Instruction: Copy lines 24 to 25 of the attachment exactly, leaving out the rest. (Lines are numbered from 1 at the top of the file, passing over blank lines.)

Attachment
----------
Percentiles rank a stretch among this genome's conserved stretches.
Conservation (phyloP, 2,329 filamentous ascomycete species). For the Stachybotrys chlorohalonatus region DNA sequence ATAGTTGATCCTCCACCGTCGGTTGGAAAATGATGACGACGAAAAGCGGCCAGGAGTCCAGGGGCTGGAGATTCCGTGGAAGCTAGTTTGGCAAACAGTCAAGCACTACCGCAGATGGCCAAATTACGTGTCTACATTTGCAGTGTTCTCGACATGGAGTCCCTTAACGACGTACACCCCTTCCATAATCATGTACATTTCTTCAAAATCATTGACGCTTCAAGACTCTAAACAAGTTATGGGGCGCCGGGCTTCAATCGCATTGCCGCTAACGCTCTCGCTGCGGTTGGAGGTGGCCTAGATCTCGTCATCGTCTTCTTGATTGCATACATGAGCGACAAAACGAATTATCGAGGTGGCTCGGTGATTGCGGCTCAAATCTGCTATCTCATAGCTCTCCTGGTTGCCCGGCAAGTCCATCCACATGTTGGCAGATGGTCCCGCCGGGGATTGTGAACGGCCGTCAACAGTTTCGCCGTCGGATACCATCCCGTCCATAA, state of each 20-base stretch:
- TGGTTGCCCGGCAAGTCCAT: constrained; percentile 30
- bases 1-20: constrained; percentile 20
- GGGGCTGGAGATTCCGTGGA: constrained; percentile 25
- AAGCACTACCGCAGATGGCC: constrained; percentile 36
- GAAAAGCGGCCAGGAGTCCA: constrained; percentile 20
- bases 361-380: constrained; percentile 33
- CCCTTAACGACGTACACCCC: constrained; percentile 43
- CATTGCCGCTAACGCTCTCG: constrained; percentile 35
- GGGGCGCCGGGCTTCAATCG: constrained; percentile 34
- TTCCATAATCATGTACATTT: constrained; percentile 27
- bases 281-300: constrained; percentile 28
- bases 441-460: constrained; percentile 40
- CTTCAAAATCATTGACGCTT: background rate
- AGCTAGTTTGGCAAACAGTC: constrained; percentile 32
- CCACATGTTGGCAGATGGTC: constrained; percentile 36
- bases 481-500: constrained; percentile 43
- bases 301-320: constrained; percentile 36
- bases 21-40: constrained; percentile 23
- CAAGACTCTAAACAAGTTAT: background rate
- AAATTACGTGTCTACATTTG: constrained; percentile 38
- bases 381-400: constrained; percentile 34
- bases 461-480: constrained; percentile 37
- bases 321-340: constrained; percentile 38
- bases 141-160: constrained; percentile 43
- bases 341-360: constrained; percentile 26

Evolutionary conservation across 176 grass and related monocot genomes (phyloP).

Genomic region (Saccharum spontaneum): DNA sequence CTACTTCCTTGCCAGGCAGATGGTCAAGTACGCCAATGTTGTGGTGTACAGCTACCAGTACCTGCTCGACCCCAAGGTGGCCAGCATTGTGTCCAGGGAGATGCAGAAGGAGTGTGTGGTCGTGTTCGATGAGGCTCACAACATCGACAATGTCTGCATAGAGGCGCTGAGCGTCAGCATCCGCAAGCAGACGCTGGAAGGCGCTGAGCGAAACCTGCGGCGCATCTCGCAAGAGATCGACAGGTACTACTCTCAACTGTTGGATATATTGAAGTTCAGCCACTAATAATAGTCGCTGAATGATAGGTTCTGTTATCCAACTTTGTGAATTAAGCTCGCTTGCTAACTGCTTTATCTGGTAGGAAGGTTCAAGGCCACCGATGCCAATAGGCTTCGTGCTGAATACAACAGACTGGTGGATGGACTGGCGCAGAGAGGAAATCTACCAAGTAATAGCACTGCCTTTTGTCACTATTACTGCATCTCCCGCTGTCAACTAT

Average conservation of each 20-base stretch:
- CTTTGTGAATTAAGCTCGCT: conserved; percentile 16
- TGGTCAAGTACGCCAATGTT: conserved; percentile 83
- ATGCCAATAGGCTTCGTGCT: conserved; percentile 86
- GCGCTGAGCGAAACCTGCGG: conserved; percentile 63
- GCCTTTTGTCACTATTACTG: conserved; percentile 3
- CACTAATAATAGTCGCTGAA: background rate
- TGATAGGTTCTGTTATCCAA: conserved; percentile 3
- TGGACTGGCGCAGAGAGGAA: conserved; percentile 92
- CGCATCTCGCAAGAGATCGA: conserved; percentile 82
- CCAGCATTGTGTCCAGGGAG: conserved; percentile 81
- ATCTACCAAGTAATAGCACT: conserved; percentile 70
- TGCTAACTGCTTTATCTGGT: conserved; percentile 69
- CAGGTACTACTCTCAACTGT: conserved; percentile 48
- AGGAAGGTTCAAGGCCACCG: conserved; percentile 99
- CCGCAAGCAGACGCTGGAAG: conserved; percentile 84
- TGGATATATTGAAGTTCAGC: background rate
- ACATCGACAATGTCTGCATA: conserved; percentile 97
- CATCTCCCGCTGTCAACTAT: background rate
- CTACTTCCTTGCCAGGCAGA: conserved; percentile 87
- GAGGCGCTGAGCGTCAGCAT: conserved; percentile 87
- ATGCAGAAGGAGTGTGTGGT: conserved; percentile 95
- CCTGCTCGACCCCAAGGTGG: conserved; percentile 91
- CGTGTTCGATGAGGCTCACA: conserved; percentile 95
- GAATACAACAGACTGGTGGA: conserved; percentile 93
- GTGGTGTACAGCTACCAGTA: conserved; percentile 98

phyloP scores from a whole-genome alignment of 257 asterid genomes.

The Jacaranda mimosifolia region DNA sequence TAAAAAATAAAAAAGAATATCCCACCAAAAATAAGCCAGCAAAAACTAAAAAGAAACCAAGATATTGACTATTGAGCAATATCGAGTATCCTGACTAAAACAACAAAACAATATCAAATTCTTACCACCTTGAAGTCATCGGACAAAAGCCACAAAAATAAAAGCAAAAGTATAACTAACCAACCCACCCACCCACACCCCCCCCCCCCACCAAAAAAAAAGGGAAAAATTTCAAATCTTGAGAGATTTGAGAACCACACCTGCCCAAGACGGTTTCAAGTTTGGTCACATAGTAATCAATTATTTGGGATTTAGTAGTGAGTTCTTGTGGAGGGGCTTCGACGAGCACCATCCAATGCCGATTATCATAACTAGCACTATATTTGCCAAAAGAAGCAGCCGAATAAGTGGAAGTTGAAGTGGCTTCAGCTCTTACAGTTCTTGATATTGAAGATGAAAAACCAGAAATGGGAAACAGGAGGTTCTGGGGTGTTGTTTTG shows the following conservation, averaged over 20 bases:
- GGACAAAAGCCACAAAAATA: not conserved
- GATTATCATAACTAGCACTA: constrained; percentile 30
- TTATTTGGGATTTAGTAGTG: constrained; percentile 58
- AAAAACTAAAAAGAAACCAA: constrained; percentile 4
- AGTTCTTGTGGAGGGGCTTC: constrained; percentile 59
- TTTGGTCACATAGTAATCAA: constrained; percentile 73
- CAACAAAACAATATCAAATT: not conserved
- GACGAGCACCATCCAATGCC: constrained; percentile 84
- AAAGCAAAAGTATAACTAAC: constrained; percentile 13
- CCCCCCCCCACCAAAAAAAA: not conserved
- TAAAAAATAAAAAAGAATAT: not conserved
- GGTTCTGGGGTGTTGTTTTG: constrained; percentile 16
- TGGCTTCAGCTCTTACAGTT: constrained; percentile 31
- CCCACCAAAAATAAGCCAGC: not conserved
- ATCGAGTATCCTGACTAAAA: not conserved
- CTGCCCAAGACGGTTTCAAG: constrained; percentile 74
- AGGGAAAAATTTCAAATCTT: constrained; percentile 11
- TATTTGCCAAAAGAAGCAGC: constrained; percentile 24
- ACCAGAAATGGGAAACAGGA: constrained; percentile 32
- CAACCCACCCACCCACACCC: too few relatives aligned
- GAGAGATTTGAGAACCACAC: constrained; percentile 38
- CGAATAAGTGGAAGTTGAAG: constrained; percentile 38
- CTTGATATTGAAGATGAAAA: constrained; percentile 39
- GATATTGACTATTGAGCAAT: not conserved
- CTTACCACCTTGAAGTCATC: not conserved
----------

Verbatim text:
- bases 461-480: constrained; percentile 37
- bases 321-340: constrained; percentile 38